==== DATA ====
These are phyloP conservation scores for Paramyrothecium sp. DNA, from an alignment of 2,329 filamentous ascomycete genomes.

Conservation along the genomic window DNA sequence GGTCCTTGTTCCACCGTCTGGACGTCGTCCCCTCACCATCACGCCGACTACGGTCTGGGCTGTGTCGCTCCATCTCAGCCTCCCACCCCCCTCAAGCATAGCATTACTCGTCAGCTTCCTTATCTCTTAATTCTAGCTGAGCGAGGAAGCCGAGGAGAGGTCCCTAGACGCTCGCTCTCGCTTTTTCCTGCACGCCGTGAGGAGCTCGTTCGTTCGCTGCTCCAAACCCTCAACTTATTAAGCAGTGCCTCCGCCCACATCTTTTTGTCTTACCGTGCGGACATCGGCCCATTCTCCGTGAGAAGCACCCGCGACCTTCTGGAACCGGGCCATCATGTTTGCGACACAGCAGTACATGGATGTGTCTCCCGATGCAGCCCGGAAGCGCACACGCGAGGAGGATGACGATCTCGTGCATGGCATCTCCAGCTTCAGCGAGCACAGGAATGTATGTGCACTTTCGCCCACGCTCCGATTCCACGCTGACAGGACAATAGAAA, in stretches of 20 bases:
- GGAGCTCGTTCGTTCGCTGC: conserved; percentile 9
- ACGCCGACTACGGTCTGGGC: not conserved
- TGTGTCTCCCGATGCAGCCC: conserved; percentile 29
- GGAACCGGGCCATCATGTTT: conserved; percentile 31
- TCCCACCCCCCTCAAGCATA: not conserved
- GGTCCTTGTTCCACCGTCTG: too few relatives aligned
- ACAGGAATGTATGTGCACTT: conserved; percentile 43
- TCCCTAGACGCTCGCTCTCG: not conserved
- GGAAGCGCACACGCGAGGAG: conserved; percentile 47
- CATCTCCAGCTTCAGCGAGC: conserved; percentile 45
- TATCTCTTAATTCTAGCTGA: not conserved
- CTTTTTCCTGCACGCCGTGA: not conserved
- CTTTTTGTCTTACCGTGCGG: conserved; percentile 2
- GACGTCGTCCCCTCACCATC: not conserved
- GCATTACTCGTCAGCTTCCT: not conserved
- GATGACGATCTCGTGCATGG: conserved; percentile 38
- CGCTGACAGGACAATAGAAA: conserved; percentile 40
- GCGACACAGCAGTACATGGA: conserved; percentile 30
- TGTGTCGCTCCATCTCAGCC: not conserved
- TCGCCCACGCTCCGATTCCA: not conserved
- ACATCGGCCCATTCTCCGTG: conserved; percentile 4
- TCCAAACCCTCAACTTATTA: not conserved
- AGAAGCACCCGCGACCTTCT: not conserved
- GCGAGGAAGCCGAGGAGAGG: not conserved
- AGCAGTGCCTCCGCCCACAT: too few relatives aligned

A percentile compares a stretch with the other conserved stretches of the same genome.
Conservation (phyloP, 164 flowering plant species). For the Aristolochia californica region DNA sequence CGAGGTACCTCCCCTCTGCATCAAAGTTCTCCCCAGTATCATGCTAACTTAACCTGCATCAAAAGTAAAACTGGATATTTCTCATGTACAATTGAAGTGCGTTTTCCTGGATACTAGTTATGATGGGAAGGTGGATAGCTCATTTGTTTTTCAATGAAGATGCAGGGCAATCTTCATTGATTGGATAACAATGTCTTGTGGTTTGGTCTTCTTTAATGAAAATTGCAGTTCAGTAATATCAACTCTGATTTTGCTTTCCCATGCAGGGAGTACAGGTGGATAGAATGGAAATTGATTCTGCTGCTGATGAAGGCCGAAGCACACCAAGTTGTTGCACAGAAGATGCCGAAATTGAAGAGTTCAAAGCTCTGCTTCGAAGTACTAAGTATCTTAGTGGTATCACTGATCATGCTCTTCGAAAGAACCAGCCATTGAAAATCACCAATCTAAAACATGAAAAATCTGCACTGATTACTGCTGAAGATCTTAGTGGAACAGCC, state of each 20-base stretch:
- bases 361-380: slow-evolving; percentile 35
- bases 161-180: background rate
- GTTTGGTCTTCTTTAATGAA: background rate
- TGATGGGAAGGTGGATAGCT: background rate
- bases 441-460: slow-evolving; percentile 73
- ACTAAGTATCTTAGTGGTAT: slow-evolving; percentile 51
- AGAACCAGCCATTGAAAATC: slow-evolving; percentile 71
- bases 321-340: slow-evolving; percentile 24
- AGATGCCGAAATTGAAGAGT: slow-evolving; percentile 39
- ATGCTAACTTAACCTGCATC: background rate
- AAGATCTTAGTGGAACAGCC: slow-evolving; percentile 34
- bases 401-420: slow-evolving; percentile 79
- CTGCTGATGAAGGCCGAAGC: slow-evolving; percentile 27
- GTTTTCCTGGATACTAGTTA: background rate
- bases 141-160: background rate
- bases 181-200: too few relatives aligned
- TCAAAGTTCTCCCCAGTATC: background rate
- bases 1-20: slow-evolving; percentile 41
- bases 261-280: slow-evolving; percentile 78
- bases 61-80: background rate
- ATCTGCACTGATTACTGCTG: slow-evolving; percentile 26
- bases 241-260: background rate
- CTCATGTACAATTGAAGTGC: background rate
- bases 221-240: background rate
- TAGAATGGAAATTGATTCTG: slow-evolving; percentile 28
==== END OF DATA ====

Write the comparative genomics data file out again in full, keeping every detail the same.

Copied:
These are phyloP conservation scores for Paramyrothecium sp. DNA, from an alignment of 2,329 filamentous ascomycete genomes.

Conservation along the genomic window DNA sequence GGTCCTTGTTCCACCGTCTGGACGTCGTCCCCTCACCATCACGCCGACTACGGTCTGGGCTGTGTCGCTCCATCTCAGCCTCCCACCCCCCTCAAGCATAGCATTACTCGTCAGCTTCCTTATCTCTTAATTCTAGCTGAGCGAGGAAGCCGAGGAGAGGTCCCTAGACGCTCGCTCTCGCTTTTTCCTGCACGCCGTGAGGAGCTCGTTCGTTCGCTGCTCCAAACCCTCAACTTATTAAGCAGTGCCTCCGCCCACATCTTTTTGTCTTACCGTGCGGACATCGGCCCATTCTCCGTGAGAAGCACCCGCGACCTTCTGGAACCGGGCCATCATGTTTGCGACACAGCAGTACATGGATGTGTCTCCCGATGCAGCCCGGAAGCGCACACGCGAGGAGGATGACGATCTCGTGCATGGCATCTCCAGCTTCAGCGAGCACAGGAATGTATGTGCACTTTCGCCCACGCTCCGATTCCACGCTGACAGGACAATAGAAA, in stretches of 20 bases:
- GGAGCTCGTTCGTTCGCTGC: conserved; percentile 9
- ACGCCGACTACGGTCTGGGC: not conserved
- TGTGTCTCCCGATGCAGCCC: conserved; percentile 29
- GGAACCGGGCCATCATGTTT: conserved; percentile 31
- TCCCACCCCCCTCAAGCATA: not conserved
- GGTCCTTGTTCCACCGTCTG: too few relatives aligned
- ACAGGAATGTATGTGCACTT: conserved; percentile 43
- TCCCTAGACGCTCGCTCTCG: not conserved
- GGAAGCGCACACGCGAGGAG: conserved; percentile 47
- CATCTCCAGCTTCAGCGAGC: conserved; percentile 45
- TATCTCTTAATTCTAGCTGA: not conserved
- CTTTTTCCTGCACGCCGTGA: not conserved
- CTTTTTGTCTTACCGTGCGG: conserved; percentile 2
- GACGTCGTCCCCTCACCATC: not conserved
- GCATTACTCGTCAGCTTCCT: not conserved
- GATGACGATCTCGTGCATGG: conserved; percentile 38
- CGCTGACAGGACAATAGAAA: conserved; percentile 40
- GCGACACAGCAGTACATGGA: conserved; percentile 30
- TGTGTCGCTCCATCTCAGCC: not conserved
- TCGCCCACGCTCCGATTCCA: not conserved
- ACATCGGCCCATTCTCCGTG: conserved; percentile 4
- TCCAAACCCTCAACTTATTA: not conserved
- AGAAGCACCCGCGACCTTCT: not conserved
- GCGAGGAAGCCGAGGAGAGG: not conserved
- AGCAGTGCCTCCGCCCACAT: too few relatives aligned

A percentile compares a stretch with the other conserved stretches of the same genome.
Conservation (phyloP, 164 flowering plant species). For the Aristolochia californica region DNA sequence CGAGGTACCTCCCCTCTGCATCAAAGTTCTCCCCAGTATCATGCTAACTTAACCTGCATCAAAAGTAAAACTGGATATTTCTCATGTACAATTGAAGTGCGTTTTCCTGGATACTAGTTATGATGGGAAGGTGGATAGCTCATTTGTTTTTCAATGAAGATGCAGGGCAATCTTCATTGATTGGATAACAATGTCTTGTGGTTTGGTCTTCTTTAATGAAAATTGCAGTTCAGTAATATCAACTCTGATTTTGCTTTCCCATGCAGGGAGTACAGGTGGATAGAATGGAAATTGATTCTGCTGCTGATGAAGGCCGAAGCACACCAAGTTGTTGCACAGAAGATGCCGAAATTGAAGAGTTCAAAGCTCTGCTTCGAAGTACTAAGTATCTTAGTGGTATCACTGATCATGCTCTTCGAAAGAACCAGCCATTGAAAATCACCAATCTAAAACATGAAAAATCTGCACTGATTACTGCTGAAGATCTTAGTGGAACAGCC, state of each 20-base stretch:
- bases 361-380: slow-evolving; percentile 35
- bases 161-180: background rate
- GTTTGGTCTTCTTTAATGAA: background rate
- TGATGGGAAGGTGGATAGCT: background rate
- bases 441-460: slow-evolving; percentile 73
- ACTAAGTATCTTAGTGGTAT: slow-evolving; percentile 51
- AGAACCAGCCATTGAAAATC: slow-evolving; percentile 71
- bases 321-340: slow-evolving; percentile 24
- AGATGCCGAAATTGAAGAGT: slow-evolving; percentile 39
- ATGCTAACTTAACCTGCATC: background rate
- AAGATCTTAGTGGAACAGCC: slow-evolving; percentile 34
- bases 401-420: slow-evolving; percentile 79
- CTGCTGATGAAGGCCGAAGC: slow-evolving; percentile 27
- GTTTTCCTGGATACTAGTTA: background rate
- bases 141-160: background rate
- bases 181-200: too few relatives aligned
- TCAAAGTTCTCCCCAGTATC: background rate
- bases 1-20: slow-evolving; percentile 41
- bases 261-280: slow-evolving; percentile 78
- bases 61-80: background rate
- ATCTGCACTGATTACTGCTG: slow-evolving; percentile 26
- bases 241-260: background rate
- CTCATGTACAATTGAAGTGC: background rate
- bases 221-240: background rate
- TAGAATGGAAATTGATTCTG: slow-evolving; percentile 28